Hugo Clarke spoke to students and members of the community at Leicester Grammar School about the Commonwealth Contribution to WW1. The lecture was aimed at history students, but was publicised widely within the community with a remarkable attendance of around 230 people. Following the presentation Hugo fielded questions on the effects of WW1 on specific countries, the nature of standing armies at the time. The audience posed insightful and relevant questions on what the personal implications of Muslim Indians fighting Muslims Turks, for example at Gallipoli campaign, were and how these were addressed at the time. The audience were keen to address the social side of the Commonwealth Contribution, especially the racial segregation that would have occurred in the armies during WW1. We would like to express special thanks to Andrew Picknell for organising such a wonderful event, which we were very pleased to be part of.


The first week of February marked the official UN World Interfaith Harmony Week. As part of this celebration, and the centenary of WW1, The Curzon Institute was invited to Shah Jahan Mosque, the first purpose built mosque to be built in the UK in 1889. Hugo Clarke appeared on a panel with Jahan Mahmood, a military historian and Brigadier Mark Abraham OBE, the Chief of Staff Headquarters Support Command. Mr. Mahmood spoke specifically about the roles of Muslim soldiers in WW1 and WW2, and this was built on by Mr. Clarke’s lecture on the wider Commonwealth contribution to WW1. Brigadier Abraham spoke about the role of faith in the armed forces, and the diversity that exists within the armed forces today. The event was followed by a networking lunch between speakers and participants. The mosque plans to cultivate its own links with Commonwealth soldiers who fought in both World Wars by developing a Peace Garden in addition to the current WW1 war memorial in its grounds.



Learning from WW1 Letters: Creative Censorship

Letters from the fronts.

The year of the centenary of the Great War gives us an amazing opportunity to look at and commemorate the sacrifices that individuals made a hundred years ago. Television and radio has been doing a fantastic job educating us about the history and conditions of the war, but it is the individual stories that can really help us to understand what these sacrifices meant both at the time and now.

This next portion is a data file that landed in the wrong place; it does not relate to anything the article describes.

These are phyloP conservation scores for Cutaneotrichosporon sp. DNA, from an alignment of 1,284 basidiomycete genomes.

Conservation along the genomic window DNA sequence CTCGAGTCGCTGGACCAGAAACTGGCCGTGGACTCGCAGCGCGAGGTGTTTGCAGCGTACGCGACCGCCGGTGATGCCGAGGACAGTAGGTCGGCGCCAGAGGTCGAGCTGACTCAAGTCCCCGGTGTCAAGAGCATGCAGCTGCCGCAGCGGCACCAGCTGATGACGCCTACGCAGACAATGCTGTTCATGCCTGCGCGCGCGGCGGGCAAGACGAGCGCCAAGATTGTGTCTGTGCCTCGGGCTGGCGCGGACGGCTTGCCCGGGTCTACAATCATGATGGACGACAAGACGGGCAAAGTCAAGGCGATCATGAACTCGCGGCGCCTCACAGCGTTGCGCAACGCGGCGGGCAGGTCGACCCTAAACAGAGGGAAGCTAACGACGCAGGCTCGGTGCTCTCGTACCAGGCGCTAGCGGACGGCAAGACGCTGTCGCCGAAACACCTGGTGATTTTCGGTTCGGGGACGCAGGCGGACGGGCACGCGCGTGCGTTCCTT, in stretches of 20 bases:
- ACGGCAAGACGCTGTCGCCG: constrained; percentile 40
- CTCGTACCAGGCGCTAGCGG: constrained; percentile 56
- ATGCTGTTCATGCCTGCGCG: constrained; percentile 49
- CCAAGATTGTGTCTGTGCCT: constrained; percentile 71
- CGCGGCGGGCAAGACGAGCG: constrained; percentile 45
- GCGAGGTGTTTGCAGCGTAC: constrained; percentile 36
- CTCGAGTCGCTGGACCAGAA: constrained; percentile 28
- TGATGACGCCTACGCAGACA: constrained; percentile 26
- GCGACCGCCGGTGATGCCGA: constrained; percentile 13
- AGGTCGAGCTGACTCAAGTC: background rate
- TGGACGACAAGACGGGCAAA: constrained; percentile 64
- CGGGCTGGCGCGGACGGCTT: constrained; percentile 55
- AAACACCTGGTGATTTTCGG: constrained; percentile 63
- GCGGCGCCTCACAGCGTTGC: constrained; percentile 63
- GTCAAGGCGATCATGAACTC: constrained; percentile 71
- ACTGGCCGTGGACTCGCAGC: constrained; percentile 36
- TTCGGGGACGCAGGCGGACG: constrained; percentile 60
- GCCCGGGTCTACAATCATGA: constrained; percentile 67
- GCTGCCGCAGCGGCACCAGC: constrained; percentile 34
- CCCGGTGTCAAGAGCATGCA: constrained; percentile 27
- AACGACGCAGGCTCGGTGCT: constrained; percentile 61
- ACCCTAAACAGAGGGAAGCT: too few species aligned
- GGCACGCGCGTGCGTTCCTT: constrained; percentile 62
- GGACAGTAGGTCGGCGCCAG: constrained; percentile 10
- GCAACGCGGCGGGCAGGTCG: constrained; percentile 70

Many organisations and individuals have been unearthing personal accounts, especially in the forms of letters, from WW1. But what do these letter tell us about personal experiences of WW1?

Standing armies from around the Commonwealth were sent off to far away lands to fight in countries they may not have even heard of. Not only would this have been a culture shock to men who often had never even left their villages, but coupled with the horrific conditions they faced personal testimony gives us a unique and fascinating insight into their experiences. This post will look into how, despite the alien and tumultuous conditions, letter writing became a creative outlet for soldiers from Undivided India.

The British Library has an amazing online database of resources including letters home, in this post I will have a look into some of the letters from that database and beyond written from the fronts.

In a letter written by Pay Havildar Shadma, of the 40th Pathans to Gunner Hafis Nawat as he recovers from his war wounds in Brighton we see that, despite the tragedy and horror Shadma has experienced, he is able to write eloquently and artistically about the war.

“There is a full crop of ripe barely. Crowds are gathering around the woman who parches the grain. She parches the whole lot at once. Her stove is very hot.”

In this instance, the “woman who parches the grain” is used as a metaphor by Shadma to refer to the enemy. This is probably to avoid censorship, but also by visualising and describing the enemy as such Shadma’s letter takes on more poetic meaning. This extract shows the all-consuming nature of the war on Shadma, and the ferocity of his experience with the enemy.